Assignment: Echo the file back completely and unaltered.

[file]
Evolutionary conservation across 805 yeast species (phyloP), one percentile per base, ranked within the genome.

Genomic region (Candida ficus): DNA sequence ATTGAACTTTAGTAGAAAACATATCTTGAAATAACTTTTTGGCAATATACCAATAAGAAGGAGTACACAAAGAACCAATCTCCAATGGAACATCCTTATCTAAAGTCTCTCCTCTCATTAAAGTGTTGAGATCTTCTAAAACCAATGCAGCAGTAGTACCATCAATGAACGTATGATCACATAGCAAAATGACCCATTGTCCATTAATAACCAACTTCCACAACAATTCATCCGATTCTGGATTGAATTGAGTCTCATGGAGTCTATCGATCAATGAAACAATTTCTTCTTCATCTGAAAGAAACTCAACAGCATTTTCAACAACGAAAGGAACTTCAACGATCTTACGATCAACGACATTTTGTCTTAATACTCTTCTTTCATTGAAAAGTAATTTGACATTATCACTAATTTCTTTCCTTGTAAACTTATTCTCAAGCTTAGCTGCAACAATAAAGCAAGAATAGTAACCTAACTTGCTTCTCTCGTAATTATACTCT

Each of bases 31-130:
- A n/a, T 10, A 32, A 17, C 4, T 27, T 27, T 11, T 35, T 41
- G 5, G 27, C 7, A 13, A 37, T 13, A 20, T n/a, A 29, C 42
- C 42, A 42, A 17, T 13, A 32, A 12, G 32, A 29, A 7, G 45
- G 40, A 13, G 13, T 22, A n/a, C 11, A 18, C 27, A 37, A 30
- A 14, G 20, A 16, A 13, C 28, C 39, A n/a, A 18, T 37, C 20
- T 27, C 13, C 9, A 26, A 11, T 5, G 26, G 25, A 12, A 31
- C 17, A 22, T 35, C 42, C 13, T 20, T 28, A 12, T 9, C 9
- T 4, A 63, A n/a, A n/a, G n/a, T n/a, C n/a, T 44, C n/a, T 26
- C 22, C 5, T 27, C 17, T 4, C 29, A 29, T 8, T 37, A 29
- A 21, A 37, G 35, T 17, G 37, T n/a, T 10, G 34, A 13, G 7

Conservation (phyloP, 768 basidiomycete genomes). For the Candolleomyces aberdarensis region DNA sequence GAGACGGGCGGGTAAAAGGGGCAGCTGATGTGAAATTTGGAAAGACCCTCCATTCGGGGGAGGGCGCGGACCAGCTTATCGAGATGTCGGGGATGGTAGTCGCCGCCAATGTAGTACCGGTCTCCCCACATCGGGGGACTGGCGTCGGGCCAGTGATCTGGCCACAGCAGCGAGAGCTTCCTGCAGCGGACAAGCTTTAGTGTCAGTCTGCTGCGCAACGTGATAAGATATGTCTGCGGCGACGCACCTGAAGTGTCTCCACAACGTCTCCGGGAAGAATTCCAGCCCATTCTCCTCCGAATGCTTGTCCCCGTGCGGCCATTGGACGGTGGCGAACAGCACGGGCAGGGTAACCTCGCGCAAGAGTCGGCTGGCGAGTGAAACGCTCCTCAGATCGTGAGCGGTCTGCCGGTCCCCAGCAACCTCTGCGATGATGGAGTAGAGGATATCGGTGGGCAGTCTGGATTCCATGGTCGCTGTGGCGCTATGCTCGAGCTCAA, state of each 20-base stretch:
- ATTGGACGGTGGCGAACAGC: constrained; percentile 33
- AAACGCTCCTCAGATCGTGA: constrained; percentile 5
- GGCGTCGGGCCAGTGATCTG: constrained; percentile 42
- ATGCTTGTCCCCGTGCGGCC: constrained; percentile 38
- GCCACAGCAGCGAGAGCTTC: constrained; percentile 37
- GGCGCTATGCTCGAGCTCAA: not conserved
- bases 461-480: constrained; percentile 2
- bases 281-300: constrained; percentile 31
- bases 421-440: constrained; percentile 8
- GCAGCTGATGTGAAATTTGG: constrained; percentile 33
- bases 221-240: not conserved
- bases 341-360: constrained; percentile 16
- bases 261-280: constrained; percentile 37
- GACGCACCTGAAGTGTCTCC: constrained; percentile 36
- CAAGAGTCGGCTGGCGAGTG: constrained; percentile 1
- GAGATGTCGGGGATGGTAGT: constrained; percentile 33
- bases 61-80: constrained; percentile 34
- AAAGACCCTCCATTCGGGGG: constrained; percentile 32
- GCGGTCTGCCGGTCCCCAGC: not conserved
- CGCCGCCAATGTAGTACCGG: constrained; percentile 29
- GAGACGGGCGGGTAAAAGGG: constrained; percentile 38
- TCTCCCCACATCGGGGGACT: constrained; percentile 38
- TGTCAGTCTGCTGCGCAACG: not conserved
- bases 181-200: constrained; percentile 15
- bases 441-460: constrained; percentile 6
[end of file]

Evolutionary conservation across 805 yeast species (phyloP), one percentile per base, ranked within the genome.

Genomic region (Candida ficus): DNA sequence ATTGAACTTTAGTAGAAAACATATCTTGAAATAACTTTTTGGCAATATACCAATAAGAAGGAGTACACAAAGAACCAATCTCCAATGGAACATCCTTATCTAAAGTCTCTCCTCTCATTAAAGTGTTGAGATCTTCTAAAACCAATGCAGCAGTAGTACCATCAATGAACGTATGATCACATAGCAAAATGACCCATTGTCCATTAATAACCAACTTCCACAACAATTCATCCGATTCTGGATTGAATTGAGTCTCATGGAGTCTATCGATCAATGAAACAATTTCTTCTTCATCTGAAAGAAACTCAACAGCATTTTCAACAACGAAAGGAACTTCAACGATCTTACGATCAACGACATTTTGTCTTAATACTCTTCTTTCATTGAAAAGTAATTTGACATTATCACTAATTTCTTTCCTTGTAAACTTATTCTCAAGCTTAGCTGCAACAATAAAGCAAGAATAGTAACCTAACTTGCTTCTCTCGTAATTATACTCT

Each of bases 31-130:
- A n/a, T 10, A 32, A 17, C 4, T 27, T 27, T 11, T 35, T 41
- G 5, G 27, C 7, A 13, A 37, T 13, A 20, T n/a, A 29, C 42
- C 42, A 42, A 17, T 13, A 32, A 12, G 32, A 29, A 7, G 45
- G 40, A 13, G 13, T 22, A n/a, C 11, A 18, C 27, A 37, A 30
- A 14, G 20, A 16, A 13, C 28, C 39, A n/a, A 18, T 37, C 20
- T 27, C 13, C 9, A 26, A 11, T 5, G 26, G 25, A 12, A 31
- C 17, A 22, T 35, C 42, C 13, T 20, T 28, A 12, T 9, C 9
- T 4, A 63, A n/a, A n/a, G n/a, T n/a, C n/a, T 44, C n/a, T 26
- C 22, C 5, T 27, C 17, T 4, C 29, A 29, T 8, T 37, A 29
- A 21, A 37, G 35, T 17, G 37, T n/a, T 10, G 34, A 13, G 7

Conservation (phyloP, 768 basidiomycete genomes). For the Candolleomyces aberdarensis region DNA sequence GAGACGGGCGGGTAAAAGGGGCAGCTGATGTGAAATTTGGAAAGACCCTCCATTCGGGGGAGGGCGCGGACCAGCTTATCGAGATGTCGGGGATGGTAGTCGCCGCCAATGTAGTACCGGTCTCCCCACATCGGGGGACTGGCGTCGGGCCAGTGATCTGGCCACAGCAGCGAGAGCTTCCTGCAGCGGACAAGCTTTAGTGTCAGTCTGCTGCGCAACGTGATAAGATATGTCTGCGGCGACGCACCTGAAGTGTCTCCACAACGTCTCCGGGAAGAATTCCAGCCCATTCTCCTCCGAATGCTTGTCCCCGTGCGGCCATTGGACGGTGGCGAACAGCACGGGCAGGGTAACCTCGCGCAAGAGTCGGCTGGCGAGTGAAACGCTCCTCAGATCGTGAGCGGTCTGCCGGTCCCCAGCAACCTCTGCGATGATGGAGTAGAGGATATCGGTGGGCAGTCTGGATTCCATGGTCGCTGTGGCGCTATGCTCGAGCTCAA, state of each 20-base stretch:
- ATTGGACGGTGGCGAACAGC: constrained; percentile 33
- AAACGCTCCTCAGATCGTGA: constrained; percentile 5
- GGCGTCGGGCCAGTGATCTG: constrained; percentile 42
- ATGCTTGTCCCCGTGCGGCC: constrained; percentile 38
- GCCACAGCAGCGAGAGCTTC: constrained; percentile 37
- GGCGCTATGCTCGAGCTCAA: not conserved
- bases 461-480: constrained; percentile 2
- bases 281-300: constrained; percentile 31
- bases 421-440: constrained; percentile 8
- GCAGCTGATGTGAAATTTGG: constrained; percentile 33
- bases 221-240: not conserved
- bases 341-360: constrained; percentile 16
- bases 261-280: constrained; percentile 37
- GACGCACCTGAAGTGTCTCC: constrained; percentile 36
- CAAGAGTCGGCTGGCGAGTG: constrained; percentile 1
- GAGATGTCGGGGATGGTAGT: constrained; percentile 33
- bases 61-80: constrained; percentile 34
- AAAGACCCTCCATTCGGGGG: constrained; percentile 32
- GCGGTCTGCCGGTCCCCAGC: not conserved
- CGCCGCCAATGTAGTACCGG: constrained; percentile 29
- GAGACGGGCGGGTAAAAGGG: constrained; percentile 38
- TCTCCCCACATCGGGGGACT: constrained; percentile 38
- TGTCAGTCTGCTGCGCAACG: not conserved
- bases 181-200: constrained; percentile 15
- bases 441-460: constrained; percentile 6